- After the weekly federal supplemental unemployment benefits lapsed in July, President Trump allotted $44 billion in additional funds for FEMA to provide to states for unemployment relief.
- Every state besides South Dakota received funds, and at least 21 have at least begun processing the payments, according to CNBC.
- Some states have not sent out checks to qualifying individuals, while some states that were approved earlier have already finished distributing payments.
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In order to help those who were laid off due to the pandemic, Congress earlier this year sent out weekly $600 bonus unemployment checks. At the end of July, those benefits lapsed, and a month and a half later, Congress has yet to pass another package.
But on August 8, President Trump allocated $44 billion to FEMA to provide grants to states in order to bridge the gap between the original stimulus package and the next one— whenever that may be, if it happens at all.
The Lost Wages Supplemental Payment Assistance Grant allowed states to decide on their own if they needed the money and apply it accordingly. The deadline for the grant was September 10, and now states are figuring out how to distribute the money, and in many cases have already sent it out.
The $300 weekly unemployment bonus payments you may have heard about recently are a part of this rollout, but their distribution status at a state level varies.
Every state except South Dakota applied for the FEMA grant. Guam and the US Virgin Islands will also be receiving funds as well.
CNBC reports 21 states have either finished paying out the $300 payments or have begun sending them out. Those include, in alphabetical order, according to CNBC: Alabama, Arizona, Arkansas, California, Florida, Idaho, Iowa, Louisiana, Maryland, Massachusetts, Michigan, Minnesota, Missouri, Montana, New Hampshire, New Mexico, North Carolina, Rhode Island, Tennessee, Texas and Utah.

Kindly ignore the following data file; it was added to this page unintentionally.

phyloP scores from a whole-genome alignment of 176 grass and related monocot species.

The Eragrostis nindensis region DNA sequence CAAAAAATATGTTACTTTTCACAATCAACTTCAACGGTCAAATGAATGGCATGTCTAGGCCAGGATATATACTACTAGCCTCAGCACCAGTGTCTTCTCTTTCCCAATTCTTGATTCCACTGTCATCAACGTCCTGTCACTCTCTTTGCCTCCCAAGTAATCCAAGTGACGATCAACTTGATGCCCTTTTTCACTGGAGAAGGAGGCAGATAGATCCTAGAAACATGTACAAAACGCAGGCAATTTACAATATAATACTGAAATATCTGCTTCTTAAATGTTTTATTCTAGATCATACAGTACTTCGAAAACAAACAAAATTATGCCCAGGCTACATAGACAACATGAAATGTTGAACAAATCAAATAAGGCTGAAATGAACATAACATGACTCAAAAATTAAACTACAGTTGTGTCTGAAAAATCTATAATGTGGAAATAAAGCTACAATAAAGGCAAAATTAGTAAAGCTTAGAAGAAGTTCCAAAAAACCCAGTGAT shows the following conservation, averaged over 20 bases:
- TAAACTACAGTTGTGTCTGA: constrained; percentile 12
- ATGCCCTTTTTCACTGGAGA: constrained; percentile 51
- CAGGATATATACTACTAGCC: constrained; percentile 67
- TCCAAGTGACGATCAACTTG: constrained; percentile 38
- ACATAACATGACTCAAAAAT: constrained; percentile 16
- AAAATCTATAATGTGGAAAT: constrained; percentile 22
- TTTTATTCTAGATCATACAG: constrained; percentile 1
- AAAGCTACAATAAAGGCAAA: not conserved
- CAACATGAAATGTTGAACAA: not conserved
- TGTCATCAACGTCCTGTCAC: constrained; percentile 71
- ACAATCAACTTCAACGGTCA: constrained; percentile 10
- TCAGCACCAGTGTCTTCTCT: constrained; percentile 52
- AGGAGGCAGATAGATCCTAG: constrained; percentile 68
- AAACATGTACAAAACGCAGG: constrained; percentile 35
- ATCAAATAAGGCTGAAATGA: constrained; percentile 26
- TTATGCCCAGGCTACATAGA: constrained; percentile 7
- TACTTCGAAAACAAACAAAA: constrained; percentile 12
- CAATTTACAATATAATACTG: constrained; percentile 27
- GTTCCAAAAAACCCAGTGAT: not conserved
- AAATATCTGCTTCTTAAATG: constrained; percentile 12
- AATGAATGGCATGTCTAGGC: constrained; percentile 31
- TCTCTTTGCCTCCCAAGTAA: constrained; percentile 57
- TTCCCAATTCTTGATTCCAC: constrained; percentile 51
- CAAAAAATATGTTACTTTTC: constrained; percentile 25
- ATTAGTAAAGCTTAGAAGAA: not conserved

It is also worth noting that the FEMA grants differ from the Pandemic Unemployment Assistance (PUA) program, which covers those who are not covered by unemployment benefits, including independent contractors and part-time workers.
The $300 per week benefit payments supplement a state's current unemployment payouts — meaning they'll be applied in addition to whatever unemployment benefit the state is already paying those who lost their job. In order to be eligible for the FEMA grant funds, a household must already be receiving $100 in unemployment benefits. This means about 6% of households will be ineligible for this new plan, according to CNBC.
John Pallasch, assistant secretary for the US Department of Labor, said this barrier was enacted so the funds would go to those who had lost their primary source of income, according to CNBC.
Some states are still processing the payments. For the states that have not yet processed them, the benefits will be applied retroactively for the weeks of August 1, 8, and 15.
Kentucky is the only state giving out a minimum of $400 a week, ($300 from FEMA and $100 in state funds.) Montana did as well, but recently ran out of funds, according to the Montana Department of Labor and Industry.
According to the Arizona Department of Economic Security, Arizona has already paid out all the grant money, which lasted for a total of six weeks. Louisiana has also concluded payments as well, as reported by Louisiana Workforce Commission.
Like the $600 weekly federal unemployment bonus payments, the states' weekly $300 supplemental payments aren't indefinite, either — the maximum number of weekly payments is six, and that includes any retroactive August payments.
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